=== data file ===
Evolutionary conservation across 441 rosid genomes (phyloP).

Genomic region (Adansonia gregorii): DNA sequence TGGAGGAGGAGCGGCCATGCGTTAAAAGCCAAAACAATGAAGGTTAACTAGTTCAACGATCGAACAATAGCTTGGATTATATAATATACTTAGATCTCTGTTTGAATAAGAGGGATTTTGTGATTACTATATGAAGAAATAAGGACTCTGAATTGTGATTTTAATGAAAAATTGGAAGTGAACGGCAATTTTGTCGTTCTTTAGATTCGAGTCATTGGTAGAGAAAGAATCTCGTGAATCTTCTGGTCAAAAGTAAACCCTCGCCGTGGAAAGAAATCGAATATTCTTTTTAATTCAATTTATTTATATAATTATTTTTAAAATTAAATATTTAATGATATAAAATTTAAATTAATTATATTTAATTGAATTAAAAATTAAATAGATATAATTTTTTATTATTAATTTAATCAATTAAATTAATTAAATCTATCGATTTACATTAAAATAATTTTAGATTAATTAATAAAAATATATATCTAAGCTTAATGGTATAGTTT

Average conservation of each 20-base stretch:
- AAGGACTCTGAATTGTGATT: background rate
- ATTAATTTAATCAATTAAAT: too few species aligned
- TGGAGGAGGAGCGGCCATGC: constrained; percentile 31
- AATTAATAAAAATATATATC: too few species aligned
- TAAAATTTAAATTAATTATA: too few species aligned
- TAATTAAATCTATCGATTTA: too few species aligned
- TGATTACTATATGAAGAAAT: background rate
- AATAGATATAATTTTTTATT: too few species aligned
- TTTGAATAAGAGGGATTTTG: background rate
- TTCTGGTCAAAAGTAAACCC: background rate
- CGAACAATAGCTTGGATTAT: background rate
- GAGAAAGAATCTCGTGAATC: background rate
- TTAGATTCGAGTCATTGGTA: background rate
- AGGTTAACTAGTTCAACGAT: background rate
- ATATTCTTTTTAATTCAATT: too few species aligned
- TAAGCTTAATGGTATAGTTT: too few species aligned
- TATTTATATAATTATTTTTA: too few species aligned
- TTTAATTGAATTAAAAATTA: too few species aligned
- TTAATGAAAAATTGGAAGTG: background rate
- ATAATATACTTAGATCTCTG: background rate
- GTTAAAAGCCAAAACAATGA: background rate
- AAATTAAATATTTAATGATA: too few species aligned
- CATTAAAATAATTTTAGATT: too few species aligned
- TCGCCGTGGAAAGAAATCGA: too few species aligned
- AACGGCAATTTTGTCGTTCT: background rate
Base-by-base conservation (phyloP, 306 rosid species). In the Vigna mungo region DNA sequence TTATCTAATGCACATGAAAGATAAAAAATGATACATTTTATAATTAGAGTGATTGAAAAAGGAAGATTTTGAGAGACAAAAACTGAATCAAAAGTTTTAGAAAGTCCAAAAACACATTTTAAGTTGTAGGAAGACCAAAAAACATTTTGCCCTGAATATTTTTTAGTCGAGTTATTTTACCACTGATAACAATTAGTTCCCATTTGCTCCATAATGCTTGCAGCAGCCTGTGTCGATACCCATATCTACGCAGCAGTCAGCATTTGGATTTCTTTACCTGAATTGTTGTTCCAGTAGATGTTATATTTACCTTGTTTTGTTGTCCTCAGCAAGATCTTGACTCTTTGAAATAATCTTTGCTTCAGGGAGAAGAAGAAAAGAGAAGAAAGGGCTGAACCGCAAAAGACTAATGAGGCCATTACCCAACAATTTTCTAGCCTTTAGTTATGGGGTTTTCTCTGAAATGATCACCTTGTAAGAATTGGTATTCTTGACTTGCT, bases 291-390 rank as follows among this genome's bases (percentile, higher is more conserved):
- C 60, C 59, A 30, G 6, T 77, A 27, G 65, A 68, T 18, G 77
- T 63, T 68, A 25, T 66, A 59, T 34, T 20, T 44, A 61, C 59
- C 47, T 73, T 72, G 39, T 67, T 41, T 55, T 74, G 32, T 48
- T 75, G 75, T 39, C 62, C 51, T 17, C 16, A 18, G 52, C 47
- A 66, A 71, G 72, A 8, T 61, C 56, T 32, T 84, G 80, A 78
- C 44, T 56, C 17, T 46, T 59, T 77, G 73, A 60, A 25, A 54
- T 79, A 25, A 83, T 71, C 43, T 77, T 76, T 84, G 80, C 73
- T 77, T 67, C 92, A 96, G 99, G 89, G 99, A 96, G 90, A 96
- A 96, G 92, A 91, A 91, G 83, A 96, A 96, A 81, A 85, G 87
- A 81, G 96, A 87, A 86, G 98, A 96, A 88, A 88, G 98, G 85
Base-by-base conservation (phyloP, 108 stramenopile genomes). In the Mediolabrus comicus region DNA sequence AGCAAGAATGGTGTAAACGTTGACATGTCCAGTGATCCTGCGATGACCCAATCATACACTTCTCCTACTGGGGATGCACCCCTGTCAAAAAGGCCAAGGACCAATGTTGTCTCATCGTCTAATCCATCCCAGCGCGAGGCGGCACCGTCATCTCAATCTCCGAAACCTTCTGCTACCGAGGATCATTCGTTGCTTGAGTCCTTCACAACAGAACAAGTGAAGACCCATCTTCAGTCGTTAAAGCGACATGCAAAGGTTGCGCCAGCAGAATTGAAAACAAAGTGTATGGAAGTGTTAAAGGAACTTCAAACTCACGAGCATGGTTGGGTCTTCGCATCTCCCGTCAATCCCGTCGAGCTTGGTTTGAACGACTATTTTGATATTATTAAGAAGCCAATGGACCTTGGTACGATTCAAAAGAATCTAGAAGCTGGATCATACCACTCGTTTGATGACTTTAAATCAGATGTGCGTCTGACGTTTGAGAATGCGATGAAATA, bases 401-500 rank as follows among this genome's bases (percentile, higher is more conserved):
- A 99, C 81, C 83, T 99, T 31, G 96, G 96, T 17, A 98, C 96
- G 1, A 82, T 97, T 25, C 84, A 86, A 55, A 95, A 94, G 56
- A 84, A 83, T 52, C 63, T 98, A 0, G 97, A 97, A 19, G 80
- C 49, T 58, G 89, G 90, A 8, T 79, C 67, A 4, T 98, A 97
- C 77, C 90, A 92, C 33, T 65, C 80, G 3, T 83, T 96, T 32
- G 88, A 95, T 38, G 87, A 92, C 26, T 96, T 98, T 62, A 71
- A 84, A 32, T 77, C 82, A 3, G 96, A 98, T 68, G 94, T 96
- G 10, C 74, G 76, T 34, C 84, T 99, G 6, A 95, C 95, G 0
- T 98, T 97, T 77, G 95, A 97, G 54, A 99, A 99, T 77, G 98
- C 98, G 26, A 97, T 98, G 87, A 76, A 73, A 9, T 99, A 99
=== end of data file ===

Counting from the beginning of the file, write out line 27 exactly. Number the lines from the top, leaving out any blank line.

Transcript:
- TCGCCGTGGAAAGAAATCGA: too few species aligned